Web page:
Oregon Department of Fish & Wildlife Recreation Report

The Oregon Fish & Wildlife Report

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February 25, 2020

Highlights from this week’s Recreation Report:

Best bets for the weekend fishing

  • Conditions are dry and clear in coastal rivers, and likely to remain so into the weekend. But there are fish throughout the systems and anglers continue to catch steelhead.
  • Last week, Saunders Lake got 30 excess hatchery steelhead, which should spice up any trout anglers diet.
  • Lost Creek Reservoir remains a good bet for late winter/early spring trout fishing, especially now that both the Tekelma and marina boat ramps are accessible.
  • The small bump in river flows this past weekend should have winter steelhead starting to show more in the Galice area of the Rogue.
  • Steelhead fishing continues to be hot on the Chetco and it’s been picking up on the lower Rogue.
  • In Krumbo and Malheur reservoirs, fishing has been good for trout up to 20 inches.
  • Now that ocean conditions have calmed down, anglers have been catching a nice assortment of rockfish.
  • If you prefer to fish with your feet on the ground, surfperch fishing from the beach can be good this time of year.

Tell us what you think of Oregon’s big game hunting seasons

Before we start proposing changes for the 2021 big game seasons, we’d like to hear from our resident hunters. You can comment through March 3.


Join ODFW on a herptile walk at Denman WA on Feb. 29

Yes, herptile – a geeky word blending herpetology (the study of reptiles and amphibians) and reptile. Join an ODFW wildlife biologist for a short, guided hike to look for reptiles and amphibians on the Denman Wildlife Area near Central Point


Best bets for wildlife viewing

Spring is a great season for wildlife viewing – birds are migrating, the mammal is emerging from hibernation and the weather makes you want to be outside. Here are a few opportunities for the weekend and beyond!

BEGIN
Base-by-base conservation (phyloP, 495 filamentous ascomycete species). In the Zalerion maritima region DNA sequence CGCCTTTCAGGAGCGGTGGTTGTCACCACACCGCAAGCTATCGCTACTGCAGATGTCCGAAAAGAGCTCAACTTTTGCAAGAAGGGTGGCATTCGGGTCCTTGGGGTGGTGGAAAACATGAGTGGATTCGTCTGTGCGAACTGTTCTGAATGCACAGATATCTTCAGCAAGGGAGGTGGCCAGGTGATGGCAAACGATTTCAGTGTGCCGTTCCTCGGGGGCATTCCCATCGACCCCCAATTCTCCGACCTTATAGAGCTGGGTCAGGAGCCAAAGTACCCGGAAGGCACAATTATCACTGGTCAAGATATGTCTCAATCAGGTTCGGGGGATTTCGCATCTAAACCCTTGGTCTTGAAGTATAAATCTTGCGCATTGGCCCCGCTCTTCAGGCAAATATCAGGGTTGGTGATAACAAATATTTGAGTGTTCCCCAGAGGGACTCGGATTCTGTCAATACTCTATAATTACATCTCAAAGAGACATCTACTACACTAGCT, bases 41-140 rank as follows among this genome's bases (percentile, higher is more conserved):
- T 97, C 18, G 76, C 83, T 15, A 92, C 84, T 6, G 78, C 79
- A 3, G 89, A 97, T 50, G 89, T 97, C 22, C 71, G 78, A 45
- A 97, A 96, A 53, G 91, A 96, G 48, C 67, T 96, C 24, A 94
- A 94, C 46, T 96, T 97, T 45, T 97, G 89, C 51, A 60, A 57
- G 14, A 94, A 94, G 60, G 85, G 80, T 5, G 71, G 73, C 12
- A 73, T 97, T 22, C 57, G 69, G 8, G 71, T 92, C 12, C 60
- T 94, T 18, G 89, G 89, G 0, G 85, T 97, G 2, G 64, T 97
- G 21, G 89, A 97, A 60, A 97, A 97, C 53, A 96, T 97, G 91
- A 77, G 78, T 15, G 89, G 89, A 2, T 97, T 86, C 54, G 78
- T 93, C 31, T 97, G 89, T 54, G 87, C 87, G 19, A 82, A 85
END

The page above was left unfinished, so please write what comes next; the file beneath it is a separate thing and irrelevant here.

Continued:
• “Peeps” are migrating a little ahead of schedule on the north coast. These sandpipers and other small shorebirds are difficult to identify due to small size and subtle differences in plumage. So grab a good bird guide and optics, and go test your bird ID skills.
  • Most years, herring come to spawn in Coos Bay in the early spring. These swarms of fish attract a variety of birds that congregate to feed on the herring and their eggs. See the SW viewing report for some viewing tips.
  • Spring bird migration is well underway at the Klamath Wildlife Area – sandhill cranes and Say’s phoebe are now common sights, and the first western Kingbird of the year has been spotted.
  • At Summer Lake Wildlife Area, early migrating pintail and American wigeon ducks are gathering in the thousands, migrating swans number 2,000-3,000 (with more on the way) and the first Belding’s ground squirrels have emerged (look for yellow-bellied marmots to peek out soon).
  • Sandhill cranes will be arriving at Ladd Marsh Wildlife Area any time now. Until then bald eagles are visiting the area and large flocks of American robins are searching out any remaining fruit from last fall.

Plan to take your camera with you? Be sure to check out our 12 tips for better wildlife photos.

Add a Premium Hunt application to your shopping cart

You could draw an additional deer, elk or pronghorn tag

Premium Hunts are your chance to draw a second tag in addition to your controlled or general season tag. The application deadline is May 15, but you don’t have to wait ‘til then to apply.


For more information about this week’s recreation report, click here!

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